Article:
10,000 Miles Away (trad/arr Boden): A feisty drum roll heralds the first single from the album. Perhaps not as immediate as Hedonism’s superb New York Girls (not much is, to be fair), but it’s another joyful number, this time marked out by Benji Kirkpatrick’s irresistible, down-home banjo plucks. The narrator seems pretty jolly to be “off on the morning train”, and this is sure to be a dancey live favourite. There’s also a very enjoyable video (below) which features some excellent, um, acting from the gang. Boden’s suit is pretty nifty, too.
Betsy Baker (trad/arr Flood): A heartstring-tugging, devotional love song, again accented by Sartin’s oboe, which seems to add love’s requisite melancholy. “I never knew what it was to sigh / Til I saw Betsy Baker”, sings Boden, pleadingly and movingly. There’s an inconclusive ending, as the musical drama builds you start to feel quite sorry for the narrator. Whoever she was, Betsy must have been quite a gal.
Black Beetle Pies (trad/arr Flood): A grim and gruesome tale that might even make Indiana Jones flinch. Black Beetle Pies is arranged with great flair by Pete Flood, and told with pantomime-y relish by Boden and sundry cackling voices. Boney percussion, woozy clarinet and parping helicon all add to a dazzling, sinister mix. There are hints of Madness and Ian Dury in its peculiarly British bizarreness, and it races to a thrilling, maniacal conclusion.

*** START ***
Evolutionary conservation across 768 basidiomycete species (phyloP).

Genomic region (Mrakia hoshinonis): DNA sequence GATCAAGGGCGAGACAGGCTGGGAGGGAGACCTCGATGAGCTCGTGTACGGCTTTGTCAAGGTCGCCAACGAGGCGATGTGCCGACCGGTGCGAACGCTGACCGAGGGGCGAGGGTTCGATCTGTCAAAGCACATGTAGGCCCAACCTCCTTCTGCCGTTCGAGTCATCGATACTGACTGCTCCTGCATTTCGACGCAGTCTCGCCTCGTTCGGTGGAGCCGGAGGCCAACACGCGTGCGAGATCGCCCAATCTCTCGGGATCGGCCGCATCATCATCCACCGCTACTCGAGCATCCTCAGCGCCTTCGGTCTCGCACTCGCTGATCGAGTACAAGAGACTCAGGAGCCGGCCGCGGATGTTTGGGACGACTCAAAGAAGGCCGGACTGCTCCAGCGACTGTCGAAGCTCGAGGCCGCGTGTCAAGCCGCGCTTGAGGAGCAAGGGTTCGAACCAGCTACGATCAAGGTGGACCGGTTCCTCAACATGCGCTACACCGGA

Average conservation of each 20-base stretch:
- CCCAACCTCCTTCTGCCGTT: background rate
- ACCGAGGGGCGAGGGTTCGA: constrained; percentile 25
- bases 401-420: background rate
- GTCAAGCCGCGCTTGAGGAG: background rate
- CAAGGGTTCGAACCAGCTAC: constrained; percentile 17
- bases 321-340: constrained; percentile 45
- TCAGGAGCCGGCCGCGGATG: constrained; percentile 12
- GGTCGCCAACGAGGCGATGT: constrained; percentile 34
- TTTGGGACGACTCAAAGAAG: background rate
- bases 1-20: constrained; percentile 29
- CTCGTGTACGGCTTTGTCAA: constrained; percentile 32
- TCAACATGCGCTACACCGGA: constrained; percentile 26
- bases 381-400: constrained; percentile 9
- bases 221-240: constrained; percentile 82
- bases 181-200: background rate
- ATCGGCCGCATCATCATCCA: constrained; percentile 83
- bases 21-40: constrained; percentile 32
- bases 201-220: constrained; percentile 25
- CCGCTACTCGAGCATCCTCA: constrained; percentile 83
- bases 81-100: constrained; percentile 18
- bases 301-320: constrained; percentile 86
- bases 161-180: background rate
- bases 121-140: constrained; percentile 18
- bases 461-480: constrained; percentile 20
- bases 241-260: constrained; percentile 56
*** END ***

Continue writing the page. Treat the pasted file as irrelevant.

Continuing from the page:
Thousands or More (trad/arr Flood): It was a real surprise to see this on the track listing. When The Copper Family sing this (and they often do, it was Bob Copper’s favourite), it’s hard to imagine anything other than those time-honoured, heartfelt harmonies. Indeed, Bellowhead’s version begins in such a manner (though with unobtrusive squeezebox accompaniment from John Spiers). It sounds like a faithful, devotional tribute, but seconds in, whirling fiddles introduce a new, fast-moving motif, taking the song in a completely new direction. The tune is as uplifting and bright as the song’s words, and the chorus returns at just the right time. It’s an inventive, unexpected take on a classic that remains sympathetic to the source material: totally different, completely brilliant. This is Bellowhead at their best, and it’s a joy to listen to. “Drive sorrows away”, indeed.